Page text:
"In the darkroom," answered Tadek Brodka, who was preparing the equipment for the morning's work.
Walter crossed the room quickly and knocked on the door to the laboratory. He didn't want to barge in while the red light was on; he would have ruined his favorite prisoner's work. Only when he received permission to enter did he open the door.
"Good morning, Herr Brasse. How are you today?"
The photographer smiled at him. "As well as ever, Herr Oberscharführer. How can I help you?"
Walter held up the roll of film, then put it down on a table. "Here's some more work for you. When do you think you can develop it and get it printed?"
Brasse looked at the reel. "I'll start today, as soon as we've finished the registrations. May I ask what it is?"
Walter shrugged his shoulders. "Some pictures I took yesterday as I was going around the camp. But they're very important to me, and they're for my superiors. Do you understand?"
The photographer understood perfectly. These pictures were not destined for Walter's personal album; they would be seen by the highest-ranking officers in the camp. He must work on them with the greatest of care.
"Don't worry. Your prints will be perfect."
After this brief exchange, Walter had left and Brasse had gone back to his usual tasks. He had worked on the reel in the afternoon, and his prediction was confirmed. He produced perfect prints and even cropped some of them to improve the Oberscharführer's mediocre framing. And now here he was, looking at this woman's face, allowing her gaze to fix upon him.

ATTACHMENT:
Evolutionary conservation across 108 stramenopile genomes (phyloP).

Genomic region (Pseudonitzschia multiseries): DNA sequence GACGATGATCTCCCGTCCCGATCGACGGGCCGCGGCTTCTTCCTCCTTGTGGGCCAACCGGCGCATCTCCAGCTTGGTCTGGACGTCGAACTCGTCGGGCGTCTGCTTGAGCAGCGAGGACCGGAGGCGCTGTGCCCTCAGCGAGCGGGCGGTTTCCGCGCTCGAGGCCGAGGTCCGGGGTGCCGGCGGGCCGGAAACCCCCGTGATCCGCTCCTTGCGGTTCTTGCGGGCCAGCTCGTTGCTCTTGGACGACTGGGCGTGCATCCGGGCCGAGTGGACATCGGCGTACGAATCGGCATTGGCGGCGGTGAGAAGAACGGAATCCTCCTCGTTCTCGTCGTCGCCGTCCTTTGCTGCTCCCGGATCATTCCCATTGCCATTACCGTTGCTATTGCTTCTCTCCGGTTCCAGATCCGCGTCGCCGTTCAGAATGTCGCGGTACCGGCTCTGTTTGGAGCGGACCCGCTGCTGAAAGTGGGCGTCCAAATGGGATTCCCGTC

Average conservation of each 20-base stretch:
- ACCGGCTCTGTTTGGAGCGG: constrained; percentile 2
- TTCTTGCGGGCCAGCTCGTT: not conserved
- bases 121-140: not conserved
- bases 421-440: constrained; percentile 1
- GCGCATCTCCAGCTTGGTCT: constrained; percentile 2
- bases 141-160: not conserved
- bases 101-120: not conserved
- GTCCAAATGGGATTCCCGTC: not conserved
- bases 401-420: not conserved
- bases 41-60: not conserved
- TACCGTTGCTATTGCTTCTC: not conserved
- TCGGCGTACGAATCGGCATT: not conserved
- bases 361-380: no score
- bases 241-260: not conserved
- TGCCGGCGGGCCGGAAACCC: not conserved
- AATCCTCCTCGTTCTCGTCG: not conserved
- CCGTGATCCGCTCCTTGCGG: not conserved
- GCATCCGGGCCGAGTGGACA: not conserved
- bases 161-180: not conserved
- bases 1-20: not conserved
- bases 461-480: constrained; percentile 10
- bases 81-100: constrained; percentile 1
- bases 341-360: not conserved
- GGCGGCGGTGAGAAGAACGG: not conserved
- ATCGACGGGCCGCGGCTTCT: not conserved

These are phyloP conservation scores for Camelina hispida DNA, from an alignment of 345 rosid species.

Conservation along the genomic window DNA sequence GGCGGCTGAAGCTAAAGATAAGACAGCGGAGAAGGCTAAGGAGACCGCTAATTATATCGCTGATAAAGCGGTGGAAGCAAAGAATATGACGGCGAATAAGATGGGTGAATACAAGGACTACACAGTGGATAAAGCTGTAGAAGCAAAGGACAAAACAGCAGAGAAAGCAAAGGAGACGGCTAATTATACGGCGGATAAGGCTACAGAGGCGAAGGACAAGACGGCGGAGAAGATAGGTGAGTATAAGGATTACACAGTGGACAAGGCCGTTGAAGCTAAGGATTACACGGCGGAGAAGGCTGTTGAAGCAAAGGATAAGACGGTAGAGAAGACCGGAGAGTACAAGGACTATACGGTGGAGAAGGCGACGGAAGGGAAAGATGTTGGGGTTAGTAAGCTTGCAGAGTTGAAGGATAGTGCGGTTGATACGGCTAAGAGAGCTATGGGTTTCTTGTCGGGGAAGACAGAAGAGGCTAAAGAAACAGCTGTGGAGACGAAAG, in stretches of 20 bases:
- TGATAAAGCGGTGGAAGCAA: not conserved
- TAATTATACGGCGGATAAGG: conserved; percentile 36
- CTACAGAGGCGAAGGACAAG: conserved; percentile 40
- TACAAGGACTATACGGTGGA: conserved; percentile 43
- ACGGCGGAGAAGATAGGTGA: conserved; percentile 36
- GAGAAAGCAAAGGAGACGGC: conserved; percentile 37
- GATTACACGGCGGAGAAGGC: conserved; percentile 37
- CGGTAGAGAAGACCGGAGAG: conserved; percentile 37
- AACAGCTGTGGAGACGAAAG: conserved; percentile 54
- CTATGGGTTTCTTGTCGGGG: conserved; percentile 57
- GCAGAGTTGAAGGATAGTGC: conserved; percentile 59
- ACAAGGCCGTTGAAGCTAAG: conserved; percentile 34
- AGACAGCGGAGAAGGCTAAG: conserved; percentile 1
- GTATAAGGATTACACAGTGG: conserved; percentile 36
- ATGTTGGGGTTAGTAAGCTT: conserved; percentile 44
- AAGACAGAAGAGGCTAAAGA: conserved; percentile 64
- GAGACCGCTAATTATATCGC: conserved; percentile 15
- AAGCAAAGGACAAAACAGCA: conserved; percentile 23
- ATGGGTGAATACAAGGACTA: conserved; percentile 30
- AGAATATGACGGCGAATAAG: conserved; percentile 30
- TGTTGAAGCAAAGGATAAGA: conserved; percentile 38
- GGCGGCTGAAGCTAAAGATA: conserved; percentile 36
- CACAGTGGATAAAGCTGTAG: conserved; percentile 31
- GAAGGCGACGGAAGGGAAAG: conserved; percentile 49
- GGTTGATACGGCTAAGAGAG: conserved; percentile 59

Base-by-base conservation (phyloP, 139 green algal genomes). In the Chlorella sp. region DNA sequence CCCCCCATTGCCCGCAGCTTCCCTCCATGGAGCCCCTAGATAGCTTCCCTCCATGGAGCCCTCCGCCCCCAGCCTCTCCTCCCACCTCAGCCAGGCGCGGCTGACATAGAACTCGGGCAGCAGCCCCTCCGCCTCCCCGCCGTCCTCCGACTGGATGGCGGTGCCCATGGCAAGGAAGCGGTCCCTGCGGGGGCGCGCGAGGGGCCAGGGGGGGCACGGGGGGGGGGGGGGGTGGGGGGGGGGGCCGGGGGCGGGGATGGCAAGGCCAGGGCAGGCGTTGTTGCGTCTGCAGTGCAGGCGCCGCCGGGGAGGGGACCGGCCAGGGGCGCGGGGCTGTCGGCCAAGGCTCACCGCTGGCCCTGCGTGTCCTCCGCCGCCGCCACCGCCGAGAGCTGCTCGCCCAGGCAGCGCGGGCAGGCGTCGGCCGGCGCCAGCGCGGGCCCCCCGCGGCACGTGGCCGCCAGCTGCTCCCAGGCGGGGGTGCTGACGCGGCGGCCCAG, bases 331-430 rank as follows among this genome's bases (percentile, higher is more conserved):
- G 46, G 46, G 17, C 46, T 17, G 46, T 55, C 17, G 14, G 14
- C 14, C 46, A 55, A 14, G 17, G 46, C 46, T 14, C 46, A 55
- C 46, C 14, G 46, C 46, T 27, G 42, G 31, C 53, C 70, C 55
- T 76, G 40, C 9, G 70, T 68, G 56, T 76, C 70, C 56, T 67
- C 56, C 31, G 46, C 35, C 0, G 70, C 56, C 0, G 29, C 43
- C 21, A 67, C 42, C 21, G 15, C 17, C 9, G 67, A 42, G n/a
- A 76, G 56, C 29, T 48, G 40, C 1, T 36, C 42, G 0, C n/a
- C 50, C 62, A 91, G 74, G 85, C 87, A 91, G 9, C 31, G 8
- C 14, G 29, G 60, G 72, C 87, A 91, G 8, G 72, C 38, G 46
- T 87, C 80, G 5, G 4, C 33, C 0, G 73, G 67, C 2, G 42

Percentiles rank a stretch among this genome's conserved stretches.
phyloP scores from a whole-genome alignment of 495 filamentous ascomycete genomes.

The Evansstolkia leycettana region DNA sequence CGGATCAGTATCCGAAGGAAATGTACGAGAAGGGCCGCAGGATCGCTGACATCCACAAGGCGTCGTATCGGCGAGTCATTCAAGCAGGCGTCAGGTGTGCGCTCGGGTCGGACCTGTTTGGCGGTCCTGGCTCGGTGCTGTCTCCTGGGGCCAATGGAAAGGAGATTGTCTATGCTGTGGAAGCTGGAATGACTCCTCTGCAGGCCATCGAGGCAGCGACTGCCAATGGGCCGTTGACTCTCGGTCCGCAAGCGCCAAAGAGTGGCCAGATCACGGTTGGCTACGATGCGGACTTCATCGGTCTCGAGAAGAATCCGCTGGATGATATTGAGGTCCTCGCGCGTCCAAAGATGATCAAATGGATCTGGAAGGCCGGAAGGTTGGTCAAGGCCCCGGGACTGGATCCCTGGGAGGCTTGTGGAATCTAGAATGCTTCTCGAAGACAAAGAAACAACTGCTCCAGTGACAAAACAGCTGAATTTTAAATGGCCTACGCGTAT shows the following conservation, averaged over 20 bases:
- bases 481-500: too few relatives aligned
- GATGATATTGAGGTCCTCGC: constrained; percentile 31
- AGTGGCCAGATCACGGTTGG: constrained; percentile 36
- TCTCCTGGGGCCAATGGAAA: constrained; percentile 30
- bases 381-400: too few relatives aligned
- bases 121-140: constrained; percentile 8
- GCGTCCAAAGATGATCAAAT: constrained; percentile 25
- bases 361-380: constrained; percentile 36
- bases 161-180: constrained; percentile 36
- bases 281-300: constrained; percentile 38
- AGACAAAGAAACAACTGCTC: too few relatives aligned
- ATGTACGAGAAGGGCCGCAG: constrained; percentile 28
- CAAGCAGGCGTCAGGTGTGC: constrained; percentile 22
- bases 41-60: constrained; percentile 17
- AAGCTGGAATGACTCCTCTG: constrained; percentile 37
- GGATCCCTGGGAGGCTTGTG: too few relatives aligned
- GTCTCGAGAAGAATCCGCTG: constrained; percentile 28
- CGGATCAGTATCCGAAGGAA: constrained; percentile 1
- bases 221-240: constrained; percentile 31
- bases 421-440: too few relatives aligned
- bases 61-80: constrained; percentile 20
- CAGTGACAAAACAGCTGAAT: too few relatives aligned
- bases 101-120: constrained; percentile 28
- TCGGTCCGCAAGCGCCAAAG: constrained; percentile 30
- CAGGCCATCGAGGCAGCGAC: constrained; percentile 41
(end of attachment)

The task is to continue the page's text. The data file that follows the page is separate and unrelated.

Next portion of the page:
Her eyes were crying without shedding tears. The deep, black pupils were full of terror and despair, wide open, staring. Lower down, the curve of her lips betrayed how afraid the woman was. She'd seen something—a dead body perhaps, or corpses being piled one on top of the other.
Brasse realized immediately where and when the picture had been taken.
The gas chamber. The woman was at the entrance to the gas chamber. Perhaps she had watched the heavy doors opening or closing and had seen inside, where they were clearing up after the previous load. All this showed in her eyes: the fear, the horror, and the tremendous realization that everything was about to end. That she would be next.
He'd already seen many people die in the camp, but he had never seen eyes like this woman's: the eyes of someone alive but who, in a matter of moments, would meet their death. The eyes of someone who was watching the doors of hell open in front of them.
He moved away hastily and rushed to switch off the light. The darkroom fell back into a reddish gloom. The windows were closed, and he felt secure. As long as he was in there, nothing could happen to him.
He calmed down gradually and set about the day's work, registering prisoners for the Identification Service. He didn't want to fall behind.